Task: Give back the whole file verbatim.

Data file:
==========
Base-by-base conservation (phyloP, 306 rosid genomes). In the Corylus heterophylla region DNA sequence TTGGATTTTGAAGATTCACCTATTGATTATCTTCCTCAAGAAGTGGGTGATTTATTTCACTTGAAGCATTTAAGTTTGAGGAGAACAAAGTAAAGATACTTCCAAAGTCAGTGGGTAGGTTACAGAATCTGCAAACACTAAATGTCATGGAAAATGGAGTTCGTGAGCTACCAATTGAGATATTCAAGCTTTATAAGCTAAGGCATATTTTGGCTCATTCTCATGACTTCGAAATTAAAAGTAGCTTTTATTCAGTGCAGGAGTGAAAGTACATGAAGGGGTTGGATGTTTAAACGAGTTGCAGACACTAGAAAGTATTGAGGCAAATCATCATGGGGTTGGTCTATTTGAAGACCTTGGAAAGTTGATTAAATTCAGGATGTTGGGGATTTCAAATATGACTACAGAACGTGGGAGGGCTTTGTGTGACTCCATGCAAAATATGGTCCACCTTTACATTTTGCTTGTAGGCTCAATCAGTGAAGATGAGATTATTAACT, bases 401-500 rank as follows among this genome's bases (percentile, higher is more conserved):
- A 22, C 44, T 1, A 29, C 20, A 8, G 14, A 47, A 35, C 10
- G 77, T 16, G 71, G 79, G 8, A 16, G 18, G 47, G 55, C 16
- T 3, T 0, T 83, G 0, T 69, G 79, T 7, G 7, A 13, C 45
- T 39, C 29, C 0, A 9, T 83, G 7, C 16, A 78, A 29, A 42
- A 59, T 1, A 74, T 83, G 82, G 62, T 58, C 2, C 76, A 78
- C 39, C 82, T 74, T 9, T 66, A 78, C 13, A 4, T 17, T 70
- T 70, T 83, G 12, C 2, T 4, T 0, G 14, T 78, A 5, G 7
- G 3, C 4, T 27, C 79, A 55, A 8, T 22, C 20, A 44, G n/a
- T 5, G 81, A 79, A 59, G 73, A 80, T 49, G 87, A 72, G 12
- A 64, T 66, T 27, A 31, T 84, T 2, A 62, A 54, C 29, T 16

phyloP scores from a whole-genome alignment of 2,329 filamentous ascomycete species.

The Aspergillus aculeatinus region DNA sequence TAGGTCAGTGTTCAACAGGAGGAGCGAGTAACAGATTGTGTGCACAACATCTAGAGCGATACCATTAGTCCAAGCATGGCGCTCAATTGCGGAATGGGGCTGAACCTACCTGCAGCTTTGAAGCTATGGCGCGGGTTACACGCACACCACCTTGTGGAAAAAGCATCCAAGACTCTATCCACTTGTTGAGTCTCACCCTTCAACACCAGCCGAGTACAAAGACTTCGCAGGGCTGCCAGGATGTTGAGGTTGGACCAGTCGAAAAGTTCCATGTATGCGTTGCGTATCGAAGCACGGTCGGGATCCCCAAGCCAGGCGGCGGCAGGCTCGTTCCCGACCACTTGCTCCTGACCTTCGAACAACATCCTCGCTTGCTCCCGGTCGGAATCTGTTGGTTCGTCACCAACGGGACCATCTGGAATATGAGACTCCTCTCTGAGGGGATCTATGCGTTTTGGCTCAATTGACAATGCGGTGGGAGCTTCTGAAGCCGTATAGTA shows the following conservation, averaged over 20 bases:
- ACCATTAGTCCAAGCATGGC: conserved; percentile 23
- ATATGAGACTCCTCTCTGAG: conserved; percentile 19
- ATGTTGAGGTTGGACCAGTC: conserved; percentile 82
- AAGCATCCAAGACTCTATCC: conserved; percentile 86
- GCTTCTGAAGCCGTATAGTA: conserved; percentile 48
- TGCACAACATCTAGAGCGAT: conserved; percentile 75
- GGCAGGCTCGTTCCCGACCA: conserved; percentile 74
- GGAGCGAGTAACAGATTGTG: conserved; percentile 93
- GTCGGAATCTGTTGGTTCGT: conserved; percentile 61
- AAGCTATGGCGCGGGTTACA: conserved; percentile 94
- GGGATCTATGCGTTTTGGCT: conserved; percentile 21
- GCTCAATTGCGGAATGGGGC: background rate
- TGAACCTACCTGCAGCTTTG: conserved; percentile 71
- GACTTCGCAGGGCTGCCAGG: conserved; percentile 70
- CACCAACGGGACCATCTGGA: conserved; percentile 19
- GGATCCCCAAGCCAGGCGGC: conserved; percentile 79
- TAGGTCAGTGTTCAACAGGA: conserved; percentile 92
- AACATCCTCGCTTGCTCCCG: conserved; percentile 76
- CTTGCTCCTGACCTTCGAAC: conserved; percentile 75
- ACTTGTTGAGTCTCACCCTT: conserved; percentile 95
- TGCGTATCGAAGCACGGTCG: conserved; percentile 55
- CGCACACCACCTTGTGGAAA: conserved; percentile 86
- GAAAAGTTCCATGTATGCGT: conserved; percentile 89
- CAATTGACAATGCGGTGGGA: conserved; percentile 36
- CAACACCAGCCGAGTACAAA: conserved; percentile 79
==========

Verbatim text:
Base-by-base conservation (phyloP, 306 rosid genomes). In the Corylus heterophylla region DNA sequence TTGGATTTTGAAGATTCACCTATTGATTATCTTCCTCAAGAAGTGGGTGATTTATTTCACTTGAAGCATTTAAGTTTGAGGAGAACAAAGTAAAGATACTTCCAAAGTCAGTGGGTAGGTTACAGAATCTGCAAACACTAAATGTCATGGAAAATGGAGTTCGTGAGCTACCAATTGAGATATTCAAGCTTTATAAGCTAAGGCATATTTTGGCTCATTCTCATGACTTCGAAATTAAAAGTAGCTTTTATTCAGTGCAGGAGTGAAAGTACATGAAGGGGTTGGATGTTTAAACGAGTTGCAGACACTAGAAAGTATTGAGGCAAATCATCATGGGGTTGGTCTATTTGAAGACCTTGGAAAGTTGATTAAATTCAGGATGTTGGGGATTTCAAATATGACTACAGAACGTGGGAGGGCTTTGTGTGACTCCATGCAAAATATGGTCCACCTTTACATTTTGCTTGTAGGCTCAATCAGTGAAGATGAGATTATTAACT, bases 401-500 rank as follows among this genome's bases (percentile, higher is more conserved):
- A 22, C 44, T 1, A 29, C 20, A 8, G 14, A 47, A 35, C 10
- G 77, T 16, G 71, G 79, G 8, A 16, G 18, G 47, G 55, C 16
- T 3, T 0, T 83, G 0, T 69, G 79, T 7, G 7, A 13, C 45
- T 39, C 29, C 0, A 9, T 83, G 7, C 16, A 78, A 29, A 42
- A 59, T 1, A 74, T 83, G 82, G 62, T 58, C 2, C 76, A 78
- C 39, C 82, T 74, T 9, T 66, A 78, C 13, A 4, T 17, T 70
- T 70, T 83, G 12, C 2, T 4, T 0, G 14, T 78, A 5, G 7
- G 3, C 4, T 27, C 79, A 55, A 8, T 22, C 20, A 44, G n/a
- T 5, G 81, A 79, A 59, G 73, A 80, T 49, G 87, A 72, G 12
- A 64, T 66, T 27, A 31, T 84, T 2, A 62, A 54, C 29, T 16

phyloP scores from a whole-genome alignment of 2,329 filamentous ascomycete species.

The Aspergillus aculeatinus region DNA sequence TAGGTCAGTGTTCAACAGGAGGAGCGAGTAACAGATTGTGTGCACAACATCTAGAGCGATACCATTAGTCCAAGCATGGCGCTCAATTGCGGAATGGGGCTGAACCTACCTGCAGCTTTGAAGCTATGGCGCGGGTTACACGCACACCACCTTGTGGAAAAAGCATCCAAGACTCTATCCACTTGTTGAGTCTCACCCTTCAACACCAGCCGAGTACAAAGACTTCGCAGGGCTGCCAGGATGTTGAGGTTGGACCAGTCGAAAAGTTCCATGTATGCGTTGCGTATCGAAGCACGGTCGGGATCCCCAAGCCAGGCGGCGGCAGGCTCGTTCCCGACCACTTGCTCCTGACCTTCGAACAACATCCTCGCTTGCTCCCGGTCGGAATCTGTTGGTTCGTCACCAACGGGACCATCTGGAATATGAGACTCCTCTCTGAGGGGATCTATGCGTTTTGGCTCAATTGACAATGCGGTGGGAGCTTCTGAAGCCGTATAGTA shows the following conservation, averaged over 20 bases:
- ACCATTAGTCCAAGCATGGC: conserved; percentile 23
- ATATGAGACTCCTCTCTGAG: conserved; percentile 19
- ATGTTGAGGTTGGACCAGTC: conserved; percentile 82
- AAGCATCCAAGACTCTATCC: conserved; percentile 86
- GCTTCTGAAGCCGTATAGTA: conserved; percentile 48
- TGCACAACATCTAGAGCGAT: conserved; percentile 75
- GGCAGGCTCGTTCCCGACCA: conserved; percentile 74
- GGAGCGAGTAACAGATTGTG: conserved; percentile 93
- GTCGGAATCTGTTGGTTCGT: conserved; percentile 61
- AAGCTATGGCGCGGGTTACA: conserved; percentile 94
- GGGATCTATGCGTTTTGGCT: conserved; percentile 21
- GCTCAATTGCGGAATGGGGC: background rate
- TGAACCTACCTGCAGCTTTG: conserved; percentile 71
- GACTTCGCAGGGCTGCCAGG: conserved; percentile 70
- CACCAACGGGACCATCTGGA: conserved; percentile 19
- GGATCCCCAAGCCAGGCGGC: conserved; percentile 79
- TAGGTCAGTGTTCAACAGGA: conserved; percentile 92
- AACATCCTCGCTTGCTCCCG: conserved; percentile 76
- CTTGCTCCTGACCTTCGAAC: conserved; percentile 75
- ACTTGTTGAGTCTCACCCTT: conserved; percentile 95
- TGCGTATCGAAGCACGGTCG: conserved; percentile 55
- CGCACACCACCTTGTGGAAA: conserved; percentile 86
- GAAAAGTTCCATGTATGCGT: conserved; percentile 89
- CAATTGACAATGCGGTGGGA: conserved; percentile 36
- CAACACCAGCCGAGTACAAA: conserved; percentile 79